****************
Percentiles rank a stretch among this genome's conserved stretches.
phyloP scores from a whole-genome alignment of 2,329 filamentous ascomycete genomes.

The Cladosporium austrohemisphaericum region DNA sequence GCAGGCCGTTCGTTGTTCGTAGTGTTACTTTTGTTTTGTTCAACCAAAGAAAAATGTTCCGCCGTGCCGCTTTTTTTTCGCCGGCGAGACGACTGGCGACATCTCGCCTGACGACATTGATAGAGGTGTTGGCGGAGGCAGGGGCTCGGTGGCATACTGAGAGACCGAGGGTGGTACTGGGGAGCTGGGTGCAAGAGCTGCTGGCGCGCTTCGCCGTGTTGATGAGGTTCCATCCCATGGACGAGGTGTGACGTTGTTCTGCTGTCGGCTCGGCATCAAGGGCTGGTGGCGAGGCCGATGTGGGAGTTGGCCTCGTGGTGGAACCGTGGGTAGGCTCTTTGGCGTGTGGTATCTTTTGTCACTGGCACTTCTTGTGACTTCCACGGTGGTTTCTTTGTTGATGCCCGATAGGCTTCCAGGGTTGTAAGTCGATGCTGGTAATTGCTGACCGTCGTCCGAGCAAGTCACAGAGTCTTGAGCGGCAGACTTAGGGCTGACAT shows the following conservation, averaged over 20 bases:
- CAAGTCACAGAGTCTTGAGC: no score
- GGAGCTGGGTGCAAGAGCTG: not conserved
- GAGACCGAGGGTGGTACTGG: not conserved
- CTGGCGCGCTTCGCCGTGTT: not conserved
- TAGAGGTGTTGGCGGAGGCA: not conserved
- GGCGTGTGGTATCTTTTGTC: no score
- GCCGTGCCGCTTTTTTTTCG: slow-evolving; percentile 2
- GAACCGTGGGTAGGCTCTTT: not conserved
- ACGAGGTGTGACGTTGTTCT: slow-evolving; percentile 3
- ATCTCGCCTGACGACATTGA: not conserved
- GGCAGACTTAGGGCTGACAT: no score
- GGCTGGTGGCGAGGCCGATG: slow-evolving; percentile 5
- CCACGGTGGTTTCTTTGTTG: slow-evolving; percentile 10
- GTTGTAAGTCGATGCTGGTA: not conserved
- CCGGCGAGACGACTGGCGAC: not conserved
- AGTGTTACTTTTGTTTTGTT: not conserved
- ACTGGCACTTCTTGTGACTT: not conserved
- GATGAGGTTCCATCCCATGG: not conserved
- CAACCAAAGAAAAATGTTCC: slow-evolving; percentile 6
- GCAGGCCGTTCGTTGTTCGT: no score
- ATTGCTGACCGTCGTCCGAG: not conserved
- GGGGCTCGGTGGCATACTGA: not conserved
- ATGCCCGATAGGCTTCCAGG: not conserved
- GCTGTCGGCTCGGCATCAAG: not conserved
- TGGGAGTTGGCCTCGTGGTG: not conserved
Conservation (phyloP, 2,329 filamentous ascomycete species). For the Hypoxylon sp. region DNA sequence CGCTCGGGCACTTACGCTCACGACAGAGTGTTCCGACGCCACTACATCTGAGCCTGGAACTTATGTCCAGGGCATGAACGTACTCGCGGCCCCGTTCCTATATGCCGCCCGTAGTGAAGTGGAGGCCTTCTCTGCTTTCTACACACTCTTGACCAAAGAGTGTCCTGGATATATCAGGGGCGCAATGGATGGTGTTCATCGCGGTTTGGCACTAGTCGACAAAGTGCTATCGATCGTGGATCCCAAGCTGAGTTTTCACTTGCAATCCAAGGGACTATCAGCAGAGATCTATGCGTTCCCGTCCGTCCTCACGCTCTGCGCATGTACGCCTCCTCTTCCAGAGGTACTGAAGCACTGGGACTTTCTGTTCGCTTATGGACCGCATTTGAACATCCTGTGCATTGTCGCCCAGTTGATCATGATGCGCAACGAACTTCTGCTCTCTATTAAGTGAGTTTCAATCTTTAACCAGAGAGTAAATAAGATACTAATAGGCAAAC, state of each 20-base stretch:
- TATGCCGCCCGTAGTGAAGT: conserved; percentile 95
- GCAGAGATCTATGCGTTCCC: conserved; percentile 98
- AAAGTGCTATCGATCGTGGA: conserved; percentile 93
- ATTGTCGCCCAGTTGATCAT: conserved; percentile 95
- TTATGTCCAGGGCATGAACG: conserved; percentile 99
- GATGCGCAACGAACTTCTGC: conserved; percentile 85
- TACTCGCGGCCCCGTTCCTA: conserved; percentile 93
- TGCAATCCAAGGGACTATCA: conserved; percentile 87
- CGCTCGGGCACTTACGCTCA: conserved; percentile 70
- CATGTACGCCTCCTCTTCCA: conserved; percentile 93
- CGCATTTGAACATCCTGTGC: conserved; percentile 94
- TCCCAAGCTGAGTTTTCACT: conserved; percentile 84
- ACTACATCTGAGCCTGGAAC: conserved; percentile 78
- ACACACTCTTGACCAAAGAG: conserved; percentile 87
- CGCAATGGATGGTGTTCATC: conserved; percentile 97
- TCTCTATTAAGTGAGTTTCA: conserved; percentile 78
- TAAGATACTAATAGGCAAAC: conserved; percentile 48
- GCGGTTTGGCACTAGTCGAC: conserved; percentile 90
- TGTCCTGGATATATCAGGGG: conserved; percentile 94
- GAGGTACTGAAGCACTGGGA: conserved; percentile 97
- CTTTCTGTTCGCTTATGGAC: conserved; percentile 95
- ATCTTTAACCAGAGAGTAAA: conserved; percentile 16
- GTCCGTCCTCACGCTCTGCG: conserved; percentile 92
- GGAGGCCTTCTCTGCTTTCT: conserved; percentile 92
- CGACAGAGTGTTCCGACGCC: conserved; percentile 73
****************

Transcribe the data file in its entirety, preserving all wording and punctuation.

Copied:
Percentiles rank a stretch among this genome's conserved stretches.
phyloP scores from a whole-genome alignment of 2,329 filamentous ascomycete genomes.

The Cladosporium austrohemisphaericum region DNA sequence GCAGGCCGTTCGTTGTTCGTAGTGTTACTTTTGTTTTGTTCAACCAAAGAAAAATGTTCCGCCGTGCCGCTTTTTTTTCGCCGGCGAGACGACTGGCGACATCTCGCCTGACGACATTGATAGAGGTGTTGGCGGAGGCAGGGGCTCGGTGGCATACTGAGAGACCGAGGGTGGTACTGGGGAGCTGGGTGCAAGAGCTGCTGGCGCGCTTCGCCGTGTTGATGAGGTTCCATCCCATGGACGAGGTGTGACGTTGTTCTGCTGTCGGCTCGGCATCAAGGGCTGGTGGCGAGGCCGATGTGGGAGTTGGCCTCGTGGTGGAACCGTGGGTAGGCTCTTTGGCGTGTGGTATCTTTTGTCACTGGCACTTCTTGTGACTTCCACGGTGGTTTCTTTGTTGATGCCCGATAGGCTTCCAGGGTTGTAAGTCGATGCTGGTAATTGCTGACCGTCGTCCGAGCAAGTCACAGAGTCTTGAGCGGCAGACTTAGGGCTGACAT shows the following conservation, averaged over 20 bases:
- CAAGTCACAGAGTCTTGAGC: no score
- GGAGCTGGGTGCAAGAGCTG: not conserved
- GAGACCGAGGGTGGTACTGG: not conserved
- CTGGCGCGCTTCGCCGTGTT: not conserved
- TAGAGGTGTTGGCGGAGGCA: not conserved
- GGCGTGTGGTATCTTTTGTC: no score
- GCCGTGCCGCTTTTTTTTCG: slow-evolving; percentile 2
- GAACCGTGGGTAGGCTCTTT: not conserved
- ACGAGGTGTGACGTTGTTCT: slow-evolving; percentile 3
- ATCTCGCCTGACGACATTGA: not conserved
- GGCAGACTTAGGGCTGACAT: no score
- GGCTGGTGGCGAGGCCGATG: slow-evolving; percentile 5
- CCACGGTGGTTTCTTTGTTG: slow-evolving; percentile 10
- GTTGTAAGTCGATGCTGGTA: not conserved
- CCGGCGAGACGACTGGCGAC: not conserved
- AGTGTTACTTTTGTTTTGTT: not conserved
- ACTGGCACTTCTTGTGACTT: not conserved
- GATGAGGTTCCATCCCATGG: not conserved
- CAACCAAAGAAAAATGTTCC: slow-evolving; percentile 6
- GCAGGCCGTTCGTTGTTCGT: no score
- ATTGCTGACCGTCGTCCGAG: not conserved
- GGGGCTCGGTGGCATACTGA: not conserved
- ATGCCCGATAGGCTTCCAGG: not conserved
- GCTGTCGGCTCGGCATCAAG: not conserved
- TGGGAGTTGGCCTCGTGGTG: not conserved
Conservation (phyloP, 2,329 filamentous ascomycete species). For the Hypoxylon sp. region DNA sequence CGCTCGGGCACTTACGCTCACGACAGAGTGTTCCGACGCCACTACATCTGAGCCTGGAACTTATGTCCAGGGCATGAACGTACTCGCGGCCCCGTTCCTATATGCCGCCCGTAGTGAAGTGGAGGCCTTCTCTGCTTTCTACACACTCTTGACCAAAGAGTGTCCTGGATATATCAGGGGCGCAATGGATGGTGTTCATCGCGGTTTGGCACTAGTCGACAAAGTGCTATCGATCGTGGATCCCAAGCTGAGTTTTCACTTGCAATCCAAGGGACTATCAGCAGAGATCTATGCGTTCCCGTCCGTCCTCACGCTCTGCGCATGTACGCCTCCTCTTCCAGAGGTACTGAAGCACTGGGACTTTCTGTTCGCTTATGGACCGCATTTGAACATCCTGTGCATTGTCGCCCAGTTGATCATGATGCGCAACGAACTTCTGCTCTCTATTAAGTGAGTTTCAATCTTTAACCAGAGAGTAAATAAGATACTAATAGGCAAAC, state of each 20-base stretch:
- TATGCCGCCCGTAGTGAAGT: conserved; percentile 95
- GCAGAGATCTATGCGTTCCC: conserved; percentile 98
- AAAGTGCTATCGATCGTGGA: conserved; percentile 93
- ATTGTCGCCCAGTTGATCAT: conserved; percentile 95
- TTATGTCCAGGGCATGAACG: conserved; percentile 99
- GATGCGCAACGAACTTCTGC: conserved; percentile 85
- TACTCGCGGCCCCGTTCCTA: conserved; percentile 93
- TGCAATCCAAGGGACTATCA: conserved; percentile 87
- CGCTCGGGCACTTACGCTCA: conserved; percentile 70
- CATGTACGCCTCCTCTTCCA: conserved; percentile 93
- CGCATTTGAACATCCTGTGC: conserved; percentile 94
- TCCCAAGCTGAGTTTTCACT: conserved; percentile 84
- ACTACATCTGAGCCTGGAAC: conserved; percentile 78
- ACACACTCTTGACCAAAGAG: conserved; percentile 87
- CGCAATGGATGGTGTTCATC: conserved; percentile 97
- TCTCTATTAAGTGAGTTTCA: conserved; percentile 78
- TAAGATACTAATAGGCAAAC: conserved; percentile 48
- GCGGTTTGGCACTAGTCGAC: conserved; percentile 90
- TGTCCTGGATATATCAGGGG: conserved; percentile 94
- GAGGTACTGAAGCACTGGGA: conserved; percentile 97
- CTTTCTGTTCGCTTATGGAC: conserved; percentile 95
- ATCTTTAACCAGAGAGTAAA: conserved; percentile 16
- GTCCGTCCTCACGCTCTGCG: conserved; percentile 92
- GGAGGCCTTCTCTGCTTTCT: conserved; percentile 92
- CGACAGAGTGTTCCGACGCC: conserved; percentile 73